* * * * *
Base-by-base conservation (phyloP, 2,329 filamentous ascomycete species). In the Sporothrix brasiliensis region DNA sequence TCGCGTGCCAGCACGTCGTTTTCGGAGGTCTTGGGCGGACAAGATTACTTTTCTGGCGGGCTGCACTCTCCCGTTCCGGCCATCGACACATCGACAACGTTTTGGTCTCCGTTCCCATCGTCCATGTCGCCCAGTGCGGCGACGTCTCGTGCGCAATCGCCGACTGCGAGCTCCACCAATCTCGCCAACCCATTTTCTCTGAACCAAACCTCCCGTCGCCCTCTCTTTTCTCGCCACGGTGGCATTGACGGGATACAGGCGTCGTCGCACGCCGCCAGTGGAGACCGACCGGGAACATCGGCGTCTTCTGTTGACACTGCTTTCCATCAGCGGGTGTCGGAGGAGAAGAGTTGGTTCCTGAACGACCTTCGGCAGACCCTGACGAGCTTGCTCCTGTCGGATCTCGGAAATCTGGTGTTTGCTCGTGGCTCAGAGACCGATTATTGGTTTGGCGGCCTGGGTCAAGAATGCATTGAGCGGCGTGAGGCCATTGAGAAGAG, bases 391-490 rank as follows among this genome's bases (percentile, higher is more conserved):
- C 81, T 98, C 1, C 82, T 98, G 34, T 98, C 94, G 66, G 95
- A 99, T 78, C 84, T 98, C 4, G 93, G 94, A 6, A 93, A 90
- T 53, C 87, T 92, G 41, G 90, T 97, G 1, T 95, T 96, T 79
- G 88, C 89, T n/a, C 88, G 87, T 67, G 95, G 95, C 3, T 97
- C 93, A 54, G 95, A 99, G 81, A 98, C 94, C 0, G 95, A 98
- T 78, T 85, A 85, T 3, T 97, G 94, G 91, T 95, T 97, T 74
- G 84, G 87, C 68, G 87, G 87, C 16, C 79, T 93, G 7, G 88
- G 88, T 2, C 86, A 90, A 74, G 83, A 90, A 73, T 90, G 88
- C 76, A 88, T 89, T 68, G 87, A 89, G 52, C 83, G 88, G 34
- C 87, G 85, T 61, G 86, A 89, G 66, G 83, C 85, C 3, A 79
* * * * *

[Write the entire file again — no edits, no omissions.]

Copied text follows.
Base-by-base conservation (phyloP, 2,329 filamentous ascomycete species). In the Sporothrix brasiliensis region DNA sequence TCGCGTGCCAGCACGTCGTTTTCGGAGGTCTTGGGCGGACAAGATTACTTTTCTGGCGGGCTGCACTCTCCCGTTCCGGCCATCGACACATCGACAACGTTTTGGTCTCCGTTCCCATCGTCCATGTCGCCCAGTGCGGCGACGTCTCGTGCGCAATCGCCGACTGCGAGCTCCACCAATCTCGCCAACCCATTTTCTCTGAACCAAACCTCCCGTCGCCCTCTCTTTTCTCGCCACGGTGGCATTGACGGGATACAGGCGTCGTCGCACGCCGCCAGTGGAGACCGACCGGGAACATCGGCGTCTTCTGTTGACACTGCTTTCCATCAGCGGGTGTCGGAGGAGAAGAGTTGGTTCCTGAACGACCTTCGGCAGACCCTGACGAGCTTGCTCCTGTCGGATCTCGGAAATCTGGTGTTTGCTCGTGGCTCAGAGACCGATTATTGGTTTGGCGGCCTGGGTCAAGAATGCATTGAGCGGCGTGAGGCCATTGAGAAGAG, bases 391-490 rank as follows among this genome's bases (percentile, higher is more conserved):
- C 81, T 98, C 1, C 82, T 98, G 34, T 98, C 94, G 66, G 95
- A 99, T 78, C 84, T 98, C 4, G 93, G 94, A 6, A 93, A 90
- T 53, C 87, T 92, G 41, G 90, T 97, G 1, T 95, T 96, T 79
- G 88, C 89, T n/a, C 88, G 87, T 67, G 95, G 95, C 3, T 97
- C 93, A 54, G 95, A 99, G 81, A 98, C 94, C 0, G 95, A 98
- T 78, T 85, A 85, T 3, T 97, G 94, G 91, T 95, T 97, T 74
- G 84, G 87, C 68, G 87, G 87, C 16, C 79, T 93, G 7, G 88
- G 88, T 2, C 86, A 90, A 74, G 83, A 90, A 73, T 90, G 88
- C 76, A 88, T 89, T 68, G 87, A 89, G 52, C 83, G 88, G 34
- C 87, G 85, T 61, G 86, A 89, G 66, G 83, C 85, C 3, A 79